BrainStorm Cell Therapeutics and Rutgers University Join Forces to Identify a Cure for Spinal Cord Injuries via Stem-Cell Research
News Jan 11, 2008
BrainStorm Cell Therapeutics Inc. has announced that the Company has expanded its collaboration with Rutgers University in an effort to cure spinal cord injuries through BrainStorm’s adult stem cell research. The Spinal Cord Injury Project is the first focus of the W. M. Keck Center for Collaborative Neuroscience at Rutgers University.
Spinal cord injuries cause damage to the fiber tracts that carry sensation and motor signals to and from the brain. Such injuries also damage the central part of the spine, causing segmental losses of interneurons and motor neurons.
The study, combined with BrainStorm’s differentiation process, uses stem cells derived from human bone marrow that are expanded and induced to secrete neurotrophic factors. Preliminary evidence has indicated that transplantation of differentiated (but not non-differentiated) human bone marrow derived stem cells improved motor behavior of subjects used in animal studies as measured by motor and walking analysis.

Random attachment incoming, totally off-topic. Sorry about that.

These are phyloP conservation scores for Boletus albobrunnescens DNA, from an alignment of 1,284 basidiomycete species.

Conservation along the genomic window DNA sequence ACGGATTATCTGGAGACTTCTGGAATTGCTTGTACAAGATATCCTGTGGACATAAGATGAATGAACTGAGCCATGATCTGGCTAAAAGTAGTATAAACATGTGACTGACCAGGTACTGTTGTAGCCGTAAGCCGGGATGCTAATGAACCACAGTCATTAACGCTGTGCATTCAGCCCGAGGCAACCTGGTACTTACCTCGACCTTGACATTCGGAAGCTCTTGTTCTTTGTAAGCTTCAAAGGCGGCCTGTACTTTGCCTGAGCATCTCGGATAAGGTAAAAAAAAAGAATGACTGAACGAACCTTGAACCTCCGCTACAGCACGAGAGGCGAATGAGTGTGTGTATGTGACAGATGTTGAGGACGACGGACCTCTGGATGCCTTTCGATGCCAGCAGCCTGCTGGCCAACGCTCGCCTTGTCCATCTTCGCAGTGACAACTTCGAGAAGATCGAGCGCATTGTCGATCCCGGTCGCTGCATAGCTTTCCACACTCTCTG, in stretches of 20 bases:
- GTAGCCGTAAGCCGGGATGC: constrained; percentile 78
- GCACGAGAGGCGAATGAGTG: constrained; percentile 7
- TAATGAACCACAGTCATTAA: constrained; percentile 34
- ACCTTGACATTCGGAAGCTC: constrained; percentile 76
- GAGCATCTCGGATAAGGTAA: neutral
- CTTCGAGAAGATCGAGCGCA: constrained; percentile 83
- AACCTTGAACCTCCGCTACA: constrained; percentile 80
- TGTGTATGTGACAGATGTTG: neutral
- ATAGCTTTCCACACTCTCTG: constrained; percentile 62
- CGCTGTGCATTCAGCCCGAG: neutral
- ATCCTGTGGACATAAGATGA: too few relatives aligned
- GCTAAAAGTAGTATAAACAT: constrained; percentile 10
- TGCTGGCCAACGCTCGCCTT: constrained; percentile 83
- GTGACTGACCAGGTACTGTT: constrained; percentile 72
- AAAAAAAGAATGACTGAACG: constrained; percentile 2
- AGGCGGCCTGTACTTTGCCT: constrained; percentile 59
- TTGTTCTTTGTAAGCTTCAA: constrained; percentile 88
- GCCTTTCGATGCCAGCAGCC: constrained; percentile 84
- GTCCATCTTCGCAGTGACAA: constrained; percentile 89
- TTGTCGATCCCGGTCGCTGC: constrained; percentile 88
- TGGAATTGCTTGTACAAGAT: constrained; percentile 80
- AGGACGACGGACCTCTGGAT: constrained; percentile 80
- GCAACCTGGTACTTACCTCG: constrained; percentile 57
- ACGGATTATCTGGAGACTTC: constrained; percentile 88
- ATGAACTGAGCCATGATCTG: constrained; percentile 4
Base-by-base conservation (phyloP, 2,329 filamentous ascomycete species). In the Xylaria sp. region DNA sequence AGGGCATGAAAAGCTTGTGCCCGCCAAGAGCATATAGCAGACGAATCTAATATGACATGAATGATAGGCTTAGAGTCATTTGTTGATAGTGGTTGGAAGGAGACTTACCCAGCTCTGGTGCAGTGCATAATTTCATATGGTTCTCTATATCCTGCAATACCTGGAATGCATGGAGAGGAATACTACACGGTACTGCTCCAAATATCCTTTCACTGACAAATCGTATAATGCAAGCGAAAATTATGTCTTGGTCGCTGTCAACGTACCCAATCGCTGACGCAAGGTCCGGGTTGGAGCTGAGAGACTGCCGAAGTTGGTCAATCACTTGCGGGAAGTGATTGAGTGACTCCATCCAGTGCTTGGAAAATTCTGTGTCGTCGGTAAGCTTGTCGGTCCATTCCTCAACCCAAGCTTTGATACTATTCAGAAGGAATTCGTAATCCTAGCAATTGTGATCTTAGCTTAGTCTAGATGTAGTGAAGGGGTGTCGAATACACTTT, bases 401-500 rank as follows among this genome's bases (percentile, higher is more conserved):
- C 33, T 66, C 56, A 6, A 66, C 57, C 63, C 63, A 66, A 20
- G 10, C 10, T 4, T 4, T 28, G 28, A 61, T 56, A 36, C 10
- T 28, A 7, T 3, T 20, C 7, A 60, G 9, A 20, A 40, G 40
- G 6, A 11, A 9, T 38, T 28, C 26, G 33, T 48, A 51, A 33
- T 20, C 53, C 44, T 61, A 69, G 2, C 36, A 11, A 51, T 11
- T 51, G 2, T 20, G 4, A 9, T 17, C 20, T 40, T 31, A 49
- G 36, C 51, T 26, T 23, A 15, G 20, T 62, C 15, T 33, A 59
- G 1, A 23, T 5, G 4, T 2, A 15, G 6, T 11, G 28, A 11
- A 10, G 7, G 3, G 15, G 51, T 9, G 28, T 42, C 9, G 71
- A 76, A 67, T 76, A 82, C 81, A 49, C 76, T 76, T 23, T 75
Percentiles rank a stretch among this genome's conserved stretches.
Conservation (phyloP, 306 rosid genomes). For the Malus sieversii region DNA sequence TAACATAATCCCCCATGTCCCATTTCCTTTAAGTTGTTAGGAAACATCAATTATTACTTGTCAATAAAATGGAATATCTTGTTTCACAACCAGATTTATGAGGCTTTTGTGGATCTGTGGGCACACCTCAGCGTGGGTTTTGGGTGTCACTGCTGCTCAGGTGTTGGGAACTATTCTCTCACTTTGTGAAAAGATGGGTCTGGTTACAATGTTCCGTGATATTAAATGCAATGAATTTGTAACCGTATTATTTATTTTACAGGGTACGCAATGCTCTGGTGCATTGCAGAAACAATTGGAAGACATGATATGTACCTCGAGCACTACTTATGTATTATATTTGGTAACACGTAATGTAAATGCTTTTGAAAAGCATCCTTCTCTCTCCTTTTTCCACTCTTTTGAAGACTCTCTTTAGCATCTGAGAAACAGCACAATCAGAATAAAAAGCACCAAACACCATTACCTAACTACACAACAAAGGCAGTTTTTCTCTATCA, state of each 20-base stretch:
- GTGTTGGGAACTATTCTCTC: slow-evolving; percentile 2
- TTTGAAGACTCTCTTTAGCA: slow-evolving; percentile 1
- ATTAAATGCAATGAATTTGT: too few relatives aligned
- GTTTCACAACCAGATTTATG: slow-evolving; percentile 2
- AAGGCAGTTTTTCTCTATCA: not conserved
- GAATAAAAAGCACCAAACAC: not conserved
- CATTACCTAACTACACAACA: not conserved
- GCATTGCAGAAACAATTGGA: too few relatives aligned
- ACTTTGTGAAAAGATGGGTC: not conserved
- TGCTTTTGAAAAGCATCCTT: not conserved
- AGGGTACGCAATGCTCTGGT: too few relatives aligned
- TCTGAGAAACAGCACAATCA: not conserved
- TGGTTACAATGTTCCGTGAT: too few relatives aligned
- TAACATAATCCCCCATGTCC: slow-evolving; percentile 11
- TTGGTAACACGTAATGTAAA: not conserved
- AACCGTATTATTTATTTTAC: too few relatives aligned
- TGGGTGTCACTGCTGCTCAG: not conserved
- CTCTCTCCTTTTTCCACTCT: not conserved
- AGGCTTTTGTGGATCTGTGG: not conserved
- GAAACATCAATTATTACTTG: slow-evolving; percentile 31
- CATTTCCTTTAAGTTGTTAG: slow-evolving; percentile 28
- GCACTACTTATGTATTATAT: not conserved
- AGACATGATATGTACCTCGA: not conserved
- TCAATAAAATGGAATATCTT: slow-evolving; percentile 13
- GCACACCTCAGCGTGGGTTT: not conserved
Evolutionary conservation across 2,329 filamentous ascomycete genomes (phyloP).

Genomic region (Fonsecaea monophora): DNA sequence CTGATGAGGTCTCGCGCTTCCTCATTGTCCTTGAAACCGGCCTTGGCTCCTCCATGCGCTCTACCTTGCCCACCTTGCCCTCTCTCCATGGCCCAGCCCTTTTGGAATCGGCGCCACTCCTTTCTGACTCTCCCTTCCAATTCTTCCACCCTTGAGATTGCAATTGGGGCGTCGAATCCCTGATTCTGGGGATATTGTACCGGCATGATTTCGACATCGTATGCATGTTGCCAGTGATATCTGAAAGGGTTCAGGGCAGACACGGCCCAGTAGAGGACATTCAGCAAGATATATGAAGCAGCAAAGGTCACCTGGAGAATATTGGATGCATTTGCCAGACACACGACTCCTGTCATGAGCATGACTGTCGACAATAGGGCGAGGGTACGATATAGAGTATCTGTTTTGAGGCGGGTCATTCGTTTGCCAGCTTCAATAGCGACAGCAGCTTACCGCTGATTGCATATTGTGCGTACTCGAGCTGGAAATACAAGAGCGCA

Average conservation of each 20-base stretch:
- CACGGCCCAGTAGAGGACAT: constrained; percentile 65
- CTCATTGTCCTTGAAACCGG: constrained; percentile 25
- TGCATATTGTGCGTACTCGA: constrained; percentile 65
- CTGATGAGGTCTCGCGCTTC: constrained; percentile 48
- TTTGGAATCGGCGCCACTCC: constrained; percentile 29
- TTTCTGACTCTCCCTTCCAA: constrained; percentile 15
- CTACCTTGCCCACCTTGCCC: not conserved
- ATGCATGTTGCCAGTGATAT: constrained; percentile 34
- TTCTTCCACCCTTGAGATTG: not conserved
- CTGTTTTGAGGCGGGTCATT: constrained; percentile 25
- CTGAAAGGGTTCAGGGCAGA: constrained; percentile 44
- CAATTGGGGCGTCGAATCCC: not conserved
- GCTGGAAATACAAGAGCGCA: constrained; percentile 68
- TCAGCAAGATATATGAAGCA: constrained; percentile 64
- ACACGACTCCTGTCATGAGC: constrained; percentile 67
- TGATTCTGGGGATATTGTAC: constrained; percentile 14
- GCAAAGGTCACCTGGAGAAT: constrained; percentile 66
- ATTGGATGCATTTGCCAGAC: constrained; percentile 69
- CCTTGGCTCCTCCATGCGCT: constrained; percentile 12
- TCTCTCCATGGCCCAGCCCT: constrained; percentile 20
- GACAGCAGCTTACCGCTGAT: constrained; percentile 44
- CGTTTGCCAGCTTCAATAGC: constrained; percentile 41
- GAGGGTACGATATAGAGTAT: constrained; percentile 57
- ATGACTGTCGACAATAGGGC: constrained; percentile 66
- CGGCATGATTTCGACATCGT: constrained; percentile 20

“We are excited to embark on this project with such a highly respected U.S. educational institution,” said Chaim Lebovits, President of BrainStorm Cell Therapeutics. “Our preliminary results provide a strong validation for continuing our collaborative efforts to confirm these findings through additional testing that could, with G-D’s help, potentially lead to a new strategy for cell therapy to cure spinal cord injuries.”
The spatial and temporal dynamics of proteins or organelles plays a crucial role in controlling various cellular processes and in development of diseases. However, acute control of activity at distinct locations within a cell cannot be achieved. A new chemo-optogenetic method enables tunable, reversible, and rapid control of activity at multiple subcellular compartments within a living cell.